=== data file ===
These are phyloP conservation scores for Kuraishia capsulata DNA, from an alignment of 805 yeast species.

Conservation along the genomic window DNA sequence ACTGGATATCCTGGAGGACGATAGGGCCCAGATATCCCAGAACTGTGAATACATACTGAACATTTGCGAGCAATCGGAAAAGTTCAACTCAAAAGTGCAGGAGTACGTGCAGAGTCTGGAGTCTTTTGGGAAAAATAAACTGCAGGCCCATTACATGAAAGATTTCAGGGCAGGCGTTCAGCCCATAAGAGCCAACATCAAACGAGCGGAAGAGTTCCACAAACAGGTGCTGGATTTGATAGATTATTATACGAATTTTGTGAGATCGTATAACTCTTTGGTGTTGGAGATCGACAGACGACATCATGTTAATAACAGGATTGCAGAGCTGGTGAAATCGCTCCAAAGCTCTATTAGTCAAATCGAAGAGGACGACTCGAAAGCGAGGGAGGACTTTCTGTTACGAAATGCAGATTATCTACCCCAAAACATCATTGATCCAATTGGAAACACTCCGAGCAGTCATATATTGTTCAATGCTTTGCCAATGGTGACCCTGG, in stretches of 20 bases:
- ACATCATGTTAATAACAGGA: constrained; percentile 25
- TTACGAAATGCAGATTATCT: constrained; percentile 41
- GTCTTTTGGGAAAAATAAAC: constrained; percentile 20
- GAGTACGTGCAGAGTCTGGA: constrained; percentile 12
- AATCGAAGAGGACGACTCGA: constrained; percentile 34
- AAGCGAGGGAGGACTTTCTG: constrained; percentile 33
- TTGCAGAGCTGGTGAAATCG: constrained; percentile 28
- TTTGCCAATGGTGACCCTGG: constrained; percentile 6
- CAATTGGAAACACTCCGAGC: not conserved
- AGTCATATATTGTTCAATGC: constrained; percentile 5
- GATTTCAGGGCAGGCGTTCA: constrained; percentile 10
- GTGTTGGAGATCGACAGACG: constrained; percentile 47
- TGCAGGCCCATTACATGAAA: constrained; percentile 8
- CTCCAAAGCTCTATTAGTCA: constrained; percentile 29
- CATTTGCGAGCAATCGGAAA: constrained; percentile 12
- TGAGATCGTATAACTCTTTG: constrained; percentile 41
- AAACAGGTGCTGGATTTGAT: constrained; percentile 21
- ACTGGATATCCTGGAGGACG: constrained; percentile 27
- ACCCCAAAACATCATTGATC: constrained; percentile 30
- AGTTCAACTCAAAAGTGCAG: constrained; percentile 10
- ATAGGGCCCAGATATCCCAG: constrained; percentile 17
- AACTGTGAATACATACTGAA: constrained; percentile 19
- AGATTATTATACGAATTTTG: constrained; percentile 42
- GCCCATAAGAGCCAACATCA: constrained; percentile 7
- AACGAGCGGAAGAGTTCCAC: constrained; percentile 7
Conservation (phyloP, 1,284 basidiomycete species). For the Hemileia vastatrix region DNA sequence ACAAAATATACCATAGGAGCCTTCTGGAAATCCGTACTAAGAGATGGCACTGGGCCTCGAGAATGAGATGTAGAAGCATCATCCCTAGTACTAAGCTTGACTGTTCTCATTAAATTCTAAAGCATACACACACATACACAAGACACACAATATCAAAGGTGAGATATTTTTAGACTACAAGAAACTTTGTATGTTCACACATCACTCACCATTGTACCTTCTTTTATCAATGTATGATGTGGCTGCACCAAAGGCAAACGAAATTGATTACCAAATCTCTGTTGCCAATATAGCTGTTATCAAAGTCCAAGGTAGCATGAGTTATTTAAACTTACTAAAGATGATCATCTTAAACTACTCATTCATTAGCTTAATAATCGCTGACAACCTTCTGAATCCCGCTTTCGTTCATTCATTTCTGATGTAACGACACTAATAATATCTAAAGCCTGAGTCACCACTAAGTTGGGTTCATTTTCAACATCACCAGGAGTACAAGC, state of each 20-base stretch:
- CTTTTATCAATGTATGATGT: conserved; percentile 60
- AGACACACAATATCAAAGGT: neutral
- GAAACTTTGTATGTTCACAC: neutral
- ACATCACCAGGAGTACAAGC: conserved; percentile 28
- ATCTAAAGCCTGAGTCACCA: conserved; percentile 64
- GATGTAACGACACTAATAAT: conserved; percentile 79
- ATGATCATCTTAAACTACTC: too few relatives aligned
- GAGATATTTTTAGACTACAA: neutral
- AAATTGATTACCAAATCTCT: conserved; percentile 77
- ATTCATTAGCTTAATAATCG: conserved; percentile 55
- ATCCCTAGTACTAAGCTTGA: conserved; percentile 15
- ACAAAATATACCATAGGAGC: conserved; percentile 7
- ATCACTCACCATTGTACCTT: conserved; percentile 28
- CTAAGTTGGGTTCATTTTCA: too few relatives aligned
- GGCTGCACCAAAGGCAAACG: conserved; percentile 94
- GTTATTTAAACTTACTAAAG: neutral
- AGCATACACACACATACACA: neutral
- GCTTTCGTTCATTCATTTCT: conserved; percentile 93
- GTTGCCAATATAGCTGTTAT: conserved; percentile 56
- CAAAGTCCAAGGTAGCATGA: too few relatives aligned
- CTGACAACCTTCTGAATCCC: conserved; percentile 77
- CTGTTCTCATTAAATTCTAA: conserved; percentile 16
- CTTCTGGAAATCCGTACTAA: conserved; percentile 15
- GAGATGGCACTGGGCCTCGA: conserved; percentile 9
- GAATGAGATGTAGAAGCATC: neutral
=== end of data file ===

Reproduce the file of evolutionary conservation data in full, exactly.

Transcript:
These are phyloP conservation scores for Kuraishia capsulata DNA, from an alignment of 805 yeast species.

Conservation along the genomic window DNA sequence ACTGGATATCCTGGAGGACGATAGGGCCCAGATATCCCAGAACTGTGAATACATACTGAACATTTGCGAGCAATCGGAAAAGTTCAACTCAAAAGTGCAGGAGTACGTGCAGAGTCTGGAGTCTTTTGGGAAAAATAAACTGCAGGCCCATTACATGAAAGATTTCAGGGCAGGCGTTCAGCCCATAAGAGCCAACATCAAACGAGCGGAAGAGTTCCACAAACAGGTGCTGGATTTGATAGATTATTATACGAATTTTGTGAGATCGTATAACTCTTTGGTGTTGGAGATCGACAGACGACATCATGTTAATAACAGGATTGCAGAGCTGGTGAAATCGCTCCAAAGCTCTATTAGTCAAATCGAAGAGGACGACTCGAAAGCGAGGGAGGACTTTCTGTTACGAAATGCAGATTATCTACCCCAAAACATCATTGATCCAATTGGAAACACTCCGAGCAGTCATATATTGTTCAATGCTTTGCCAATGGTGACCCTGG, in stretches of 20 bases:
- ACATCATGTTAATAACAGGA: constrained; percentile 25
- TTACGAAATGCAGATTATCT: constrained; percentile 41
- GTCTTTTGGGAAAAATAAAC: constrained; percentile 20
- GAGTACGTGCAGAGTCTGGA: constrained; percentile 12
- AATCGAAGAGGACGACTCGA: constrained; percentile 34
- AAGCGAGGGAGGACTTTCTG: constrained; percentile 33
- TTGCAGAGCTGGTGAAATCG: constrained; percentile 28
- TTTGCCAATGGTGACCCTGG: constrained; percentile 6
- CAATTGGAAACACTCCGAGC: not conserved
- AGTCATATATTGTTCAATGC: constrained; percentile 5
- GATTTCAGGGCAGGCGTTCA: constrained; percentile 10
- GTGTTGGAGATCGACAGACG: constrained; percentile 47
- TGCAGGCCCATTACATGAAA: constrained; percentile 8
- CTCCAAAGCTCTATTAGTCA: constrained; percentile 29
- CATTTGCGAGCAATCGGAAA: constrained; percentile 12
- TGAGATCGTATAACTCTTTG: constrained; percentile 41
- AAACAGGTGCTGGATTTGAT: constrained; percentile 21
- ACTGGATATCCTGGAGGACG: constrained; percentile 27
- ACCCCAAAACATCATTGATC: constrained; percentile 30
- AGTTCAACTCAAAAGTGCAG: constrained; percentile 10
- ATAGGGCCCAGATATCCCAG: constrained; percentile 17
- AACTGTGAATACATACTGAA: constrained; percentile 19
- AGATTATTATACGAATTTTG: constrained; percentile 42
- GCCCATAAGAGCCAACATCA: constrained; percentile 7
- AACGAGCGGAAGAGTTCCAC: constrained; percentile 7
Conservation (phyloP, 1,284 basidiomycete species). For the Hemileia vastatrix region DNA sequence ACAAAATATACCATAGGAGCCTTCTGGAAATCCGTACTAAGAGATGGCACTGGGCCTCGAGAATGAGATGTAGAAGCATCATCCCTAGTACTAAGCTTGACTGTTCTCATTAAATTCTAAAGCATACACACACATACACAAGACACACAATATCAAAGGTGAGATATTTTTAGACTACAAGAAACTTTGTATGTTCACACATCACTCACCATTGTACCTTCTTTTATCAATGTATGATGTGGCTGCACCAAAGGCAAACGAAATTGATTACCAAATCTCTGTTGCCAATATAGCTGTTATCAAAGTCCAAGGTAGCATGAGTTATTTAAACTTACTAAAGATGATCATCTTAAACTACTCATTCATTAGCTTAATAATCGCTGACAACCTTCTGAATCCCGCTTTCGTTCATTCATTTCTGATGTAACGACACTAATAATATCTAAAGCCTGAGTCACCACTAAGTTGGGTTCATTTTCAACATCACCAGGAGTACAAGC, state of each 20-base stretch:
- CTTTTATCAATGTATGATGT: conserved; percentile 60
- AGACACACAATATCAAAGGT: neutral
- GAAACTTTGTATGTTCACAC: neutral
- ACATCACCAGGAGTACAAGC: conserved; percentile 28
- ATCTAAAGCCTGAGTCACCA: conserved; percentile 64
- GATGTAACGACACTAATAAT: conserved; percentile 79
- ATGATCATCTTAAACTACTC: too few relatives aligned
- GAGATATTTTTAGACTACAA: neutral
- AAATTGATTACCAAATCTCT: conserved; percentile 77
- ATTCATTAGCTTAATAATCG: conserved; percentile 55
- ATCCCTAGTACTAAGCTTGA: conserved; percentile 15
- ACAAAATATACCATAGGAGC: conserved; percentile 7
- ATCACTCACCATTGTACCTT: conserved; percentile 28
- CTAAGTTGGGTTCATTTTCA: too few relatives aligned
- GGCTGCACCAAAGGCAAACG: conserved; percentile 94
- GTTATTTAAACTTACTAAAG: neutral
- AGCATACACACACATACACA: neutral
- GCTTTCGTTCATTCATTTCT: conserved; percentile 93
- GTTGCCAATATAGCTGTTAT: conserved; percentile 56
- CAAAGTCCAAGGTAGCATGA: too few relatives aligned
- CTGACAACCTTCTGAATCCC: conserved; percentile 77
- CTGTTCTCATTAAATTCTAA: conserved; percentile 16
- CTTCTGGAAATCCGTACTAA: conserved; percentile 15
- GAGATGGCACTGGGCCTCGA: conserved; percentile 9
- GAATGAGATGTAGAAGCATC: neutral